David Callahan is the editor of Demos' Policy Shop blog. Follow them on Facebook and Twitter.
The revelation that Apple chief Tim Cook pulled in $378 million in compensation in 2011, more than any other CEO, has sparked the usual debate about how much CEOs are worth. Cook made $300 million more than the next highest paid exec in America, Oracle's Larry Ellison, leading some to wonder whether he's really that much better than his peers (especially since the late Steve Jobs is widely seen as the genius behind Apple's current success.)
But the more intriguing question about Cook's compensation is not whether he should be paid so much; it is how he can be paid so much? What are the forces that allow a single executive to extract so much value from a company, albeit even a wildly successful company? How is it that Apple's employees couldn't get a bigger slice of the pie or the government couldn't skim off more in taxes?
The answer, simply put, is that we live in a golden age of capital -- an era more akin to the Robber Baron era than the postwar decades of America's not so distant past. Apple likes to position itself as embodying all that is new and cutting edge; but, in the economic sphere, it is turning back the clock.
Over a century ago, capital was dominant, in large part, because corporations didn't have to worry about two pesky nuisances: taxes and strong labor laws. Prior to the creation of personal and corporate income taxes, as well as the estate tax, the federal government raised most of its revenues from import tariffs -- a burden mostly borne by ordinary Americans. Men like Carnegie and Rockefeller basically paid no taxes, allowing their fortunes to reach mammoth size. These same Robber Barons benefited from weak labor regulations, as the minimum wage and the 40-hour work week weren't invented until the 1930s. Other irritants -- like worker safety laws, employer social insurance contributions, and environmental standards -- also were largely non-existent during the Gilded Age, which further helps explain why it was so gilded.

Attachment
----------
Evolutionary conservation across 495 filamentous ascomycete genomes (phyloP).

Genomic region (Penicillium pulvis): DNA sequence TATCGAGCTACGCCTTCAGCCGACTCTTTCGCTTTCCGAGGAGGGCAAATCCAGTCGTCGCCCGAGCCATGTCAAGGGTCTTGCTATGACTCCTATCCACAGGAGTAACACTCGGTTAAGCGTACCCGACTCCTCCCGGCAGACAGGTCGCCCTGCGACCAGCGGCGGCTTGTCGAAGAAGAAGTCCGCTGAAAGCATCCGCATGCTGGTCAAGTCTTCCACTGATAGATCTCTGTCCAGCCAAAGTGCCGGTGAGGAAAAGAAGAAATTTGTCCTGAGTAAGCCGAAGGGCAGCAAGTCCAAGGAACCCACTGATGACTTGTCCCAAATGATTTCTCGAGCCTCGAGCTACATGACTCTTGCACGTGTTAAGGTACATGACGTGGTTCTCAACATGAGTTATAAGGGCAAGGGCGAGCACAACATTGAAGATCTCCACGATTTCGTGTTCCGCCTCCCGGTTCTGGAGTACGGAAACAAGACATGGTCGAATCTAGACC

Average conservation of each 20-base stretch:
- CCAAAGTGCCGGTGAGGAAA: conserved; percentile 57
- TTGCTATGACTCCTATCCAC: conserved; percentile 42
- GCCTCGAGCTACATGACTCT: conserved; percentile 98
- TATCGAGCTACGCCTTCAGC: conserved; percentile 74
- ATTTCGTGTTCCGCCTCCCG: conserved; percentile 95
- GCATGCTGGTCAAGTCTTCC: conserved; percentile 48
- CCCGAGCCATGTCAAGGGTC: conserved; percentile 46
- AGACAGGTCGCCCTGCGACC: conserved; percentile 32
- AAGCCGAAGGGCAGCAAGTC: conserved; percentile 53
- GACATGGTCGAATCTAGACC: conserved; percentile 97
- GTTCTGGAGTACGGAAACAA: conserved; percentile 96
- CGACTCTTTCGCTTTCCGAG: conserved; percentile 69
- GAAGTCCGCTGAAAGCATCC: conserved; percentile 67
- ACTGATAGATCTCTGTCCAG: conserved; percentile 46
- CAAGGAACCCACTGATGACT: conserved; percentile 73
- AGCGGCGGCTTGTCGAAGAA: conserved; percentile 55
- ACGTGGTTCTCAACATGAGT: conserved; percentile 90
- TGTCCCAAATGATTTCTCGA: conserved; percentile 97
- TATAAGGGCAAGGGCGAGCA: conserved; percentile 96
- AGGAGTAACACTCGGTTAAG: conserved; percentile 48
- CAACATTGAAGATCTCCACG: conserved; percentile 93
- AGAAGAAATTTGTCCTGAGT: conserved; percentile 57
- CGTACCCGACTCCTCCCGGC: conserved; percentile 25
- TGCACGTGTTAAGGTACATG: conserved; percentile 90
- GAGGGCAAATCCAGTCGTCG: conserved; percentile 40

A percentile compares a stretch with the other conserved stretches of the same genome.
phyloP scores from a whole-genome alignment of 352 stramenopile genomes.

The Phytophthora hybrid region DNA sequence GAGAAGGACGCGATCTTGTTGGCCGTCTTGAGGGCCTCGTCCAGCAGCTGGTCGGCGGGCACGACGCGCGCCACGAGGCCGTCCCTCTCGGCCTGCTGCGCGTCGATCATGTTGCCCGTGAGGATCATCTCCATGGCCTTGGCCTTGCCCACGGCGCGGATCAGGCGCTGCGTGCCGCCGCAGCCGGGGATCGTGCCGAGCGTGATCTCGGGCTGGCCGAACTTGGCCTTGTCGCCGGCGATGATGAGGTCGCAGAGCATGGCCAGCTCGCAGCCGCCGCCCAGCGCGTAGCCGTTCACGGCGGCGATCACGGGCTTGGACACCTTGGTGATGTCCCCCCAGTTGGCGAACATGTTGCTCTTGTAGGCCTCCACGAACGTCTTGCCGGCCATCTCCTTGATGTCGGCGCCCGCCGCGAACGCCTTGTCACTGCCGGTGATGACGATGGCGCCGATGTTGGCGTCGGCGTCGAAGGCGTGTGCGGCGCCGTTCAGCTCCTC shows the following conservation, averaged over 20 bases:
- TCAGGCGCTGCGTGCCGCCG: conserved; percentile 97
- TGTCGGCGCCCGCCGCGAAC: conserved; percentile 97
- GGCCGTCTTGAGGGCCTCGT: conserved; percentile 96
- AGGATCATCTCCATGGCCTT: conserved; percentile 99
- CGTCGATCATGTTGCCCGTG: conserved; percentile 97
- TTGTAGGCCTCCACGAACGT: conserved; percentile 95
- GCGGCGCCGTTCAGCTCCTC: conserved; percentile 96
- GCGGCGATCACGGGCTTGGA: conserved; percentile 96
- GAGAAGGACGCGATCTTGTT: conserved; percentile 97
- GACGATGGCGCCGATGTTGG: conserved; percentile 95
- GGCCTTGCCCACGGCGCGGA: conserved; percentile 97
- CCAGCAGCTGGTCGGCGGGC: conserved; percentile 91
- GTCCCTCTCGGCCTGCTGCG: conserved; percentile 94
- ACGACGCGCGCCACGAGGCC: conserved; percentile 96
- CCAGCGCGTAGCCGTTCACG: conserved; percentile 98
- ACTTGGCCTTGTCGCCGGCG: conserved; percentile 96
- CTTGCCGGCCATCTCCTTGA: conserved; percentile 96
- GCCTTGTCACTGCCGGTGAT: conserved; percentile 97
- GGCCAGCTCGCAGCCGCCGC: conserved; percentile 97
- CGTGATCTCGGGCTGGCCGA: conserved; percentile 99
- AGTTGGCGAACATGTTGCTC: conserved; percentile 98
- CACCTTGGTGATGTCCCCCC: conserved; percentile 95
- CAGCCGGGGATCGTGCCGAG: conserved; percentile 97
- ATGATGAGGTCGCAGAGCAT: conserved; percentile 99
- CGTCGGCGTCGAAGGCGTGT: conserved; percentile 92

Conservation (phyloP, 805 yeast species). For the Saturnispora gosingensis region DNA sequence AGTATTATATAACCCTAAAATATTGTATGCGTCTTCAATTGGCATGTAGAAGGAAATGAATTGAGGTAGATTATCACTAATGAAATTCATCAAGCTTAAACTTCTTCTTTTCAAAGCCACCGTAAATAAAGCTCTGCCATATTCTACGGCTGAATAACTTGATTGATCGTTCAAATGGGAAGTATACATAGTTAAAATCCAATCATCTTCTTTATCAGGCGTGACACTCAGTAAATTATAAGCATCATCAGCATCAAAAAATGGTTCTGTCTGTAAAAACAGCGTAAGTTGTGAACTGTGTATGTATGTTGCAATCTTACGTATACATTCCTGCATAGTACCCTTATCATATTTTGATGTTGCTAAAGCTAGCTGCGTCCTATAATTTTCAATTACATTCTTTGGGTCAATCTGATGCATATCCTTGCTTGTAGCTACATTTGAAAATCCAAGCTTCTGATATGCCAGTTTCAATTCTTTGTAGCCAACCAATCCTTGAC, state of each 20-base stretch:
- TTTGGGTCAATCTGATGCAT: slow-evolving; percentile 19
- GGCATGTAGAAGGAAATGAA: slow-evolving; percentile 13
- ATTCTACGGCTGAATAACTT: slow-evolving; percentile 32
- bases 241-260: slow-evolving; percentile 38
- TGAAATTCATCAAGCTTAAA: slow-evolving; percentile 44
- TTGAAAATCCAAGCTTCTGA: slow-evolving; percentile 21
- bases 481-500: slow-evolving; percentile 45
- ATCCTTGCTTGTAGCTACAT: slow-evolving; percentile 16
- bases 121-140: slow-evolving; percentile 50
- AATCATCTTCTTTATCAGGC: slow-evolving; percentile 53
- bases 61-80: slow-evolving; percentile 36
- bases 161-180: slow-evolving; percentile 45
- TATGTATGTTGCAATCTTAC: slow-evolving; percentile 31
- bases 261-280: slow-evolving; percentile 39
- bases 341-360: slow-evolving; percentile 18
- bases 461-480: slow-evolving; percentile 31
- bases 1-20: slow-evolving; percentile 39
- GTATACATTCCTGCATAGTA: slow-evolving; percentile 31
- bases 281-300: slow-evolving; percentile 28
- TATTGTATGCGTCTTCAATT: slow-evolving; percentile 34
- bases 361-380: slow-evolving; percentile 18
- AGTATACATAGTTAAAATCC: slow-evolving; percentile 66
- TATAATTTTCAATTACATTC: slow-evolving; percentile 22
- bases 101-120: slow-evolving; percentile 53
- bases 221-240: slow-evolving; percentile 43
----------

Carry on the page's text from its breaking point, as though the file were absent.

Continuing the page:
We tend to think of the world as drastically different today, and hear endlessly about the tax and regulatory burdens on corporations, but actually the clock has been turned back much more than many people realize -- and Apple has helped to lead the way.
As the New York Times recently reported, Apple has been a pioneer of tax avoidance -- using offshore tax havens to dodge billions in taxes. Partly as a result, the company has built up over $100 billion in cash reserves, much of which is stashed overseas -- bolstering the company's stock value (which drives Tim Cook's payday) and laying the groundwork for future profitability by underwriting new offshore investments, as reported here.
Now, of course, Tim Cook is much more heavily taxed than the CEOs of a century ago. But he and Apple are far less taxed than would have been the case a half century ago -- a time when government was stronger and offshore tax havens were not yet invented. In 1955, corporate taxes made up 27 percent of all federal revenues, or 4.3 percent of GDP. Now, it's more like 8 percent of revenue and 1 percent of GDP.
Thanks to globalization, the clock has also moved backwards on labor costs. Sure, the U.S. has all sorts of labor laws that it didn't used to have. But those laws don't matter much if you don't make stuff here. Apple's main concern are China's labor laws -- a country that didn't even have a minimum wage law until 2004. And while the minimum wage has gone up recently in many parts of China, it's still not much more than $200 a month for most workers -- or around $1.25 an hour.
As the New York Times documented, Apple products are made in sweatshop conditions, just not in America. An independent investigation, undertaken after the Times' expose, revealed that contrary to claims by Apple's apologists, the wages it pays (via Foxconn) are not adequate for its workers to meet their basic income needs. Apple is getting rich, in large part, because its workers are so poor -- a business model that Dickens once explained so vividly. In fact, Tim Cook was paid as much in 2011 as 81,000 of Apple's Chinese factory workers put together, according to an analysis by Isaac Shapiro of EPI.
Given the success of Apple's fantastic products, Tim Cook would be destined for a large payday in almost any scenario. But that payday is as big as it is because capital is now able to sidestep many of the constraints on its profits. Making 21st century gadgets in a 19th century economic framework: Now there is a formula for success.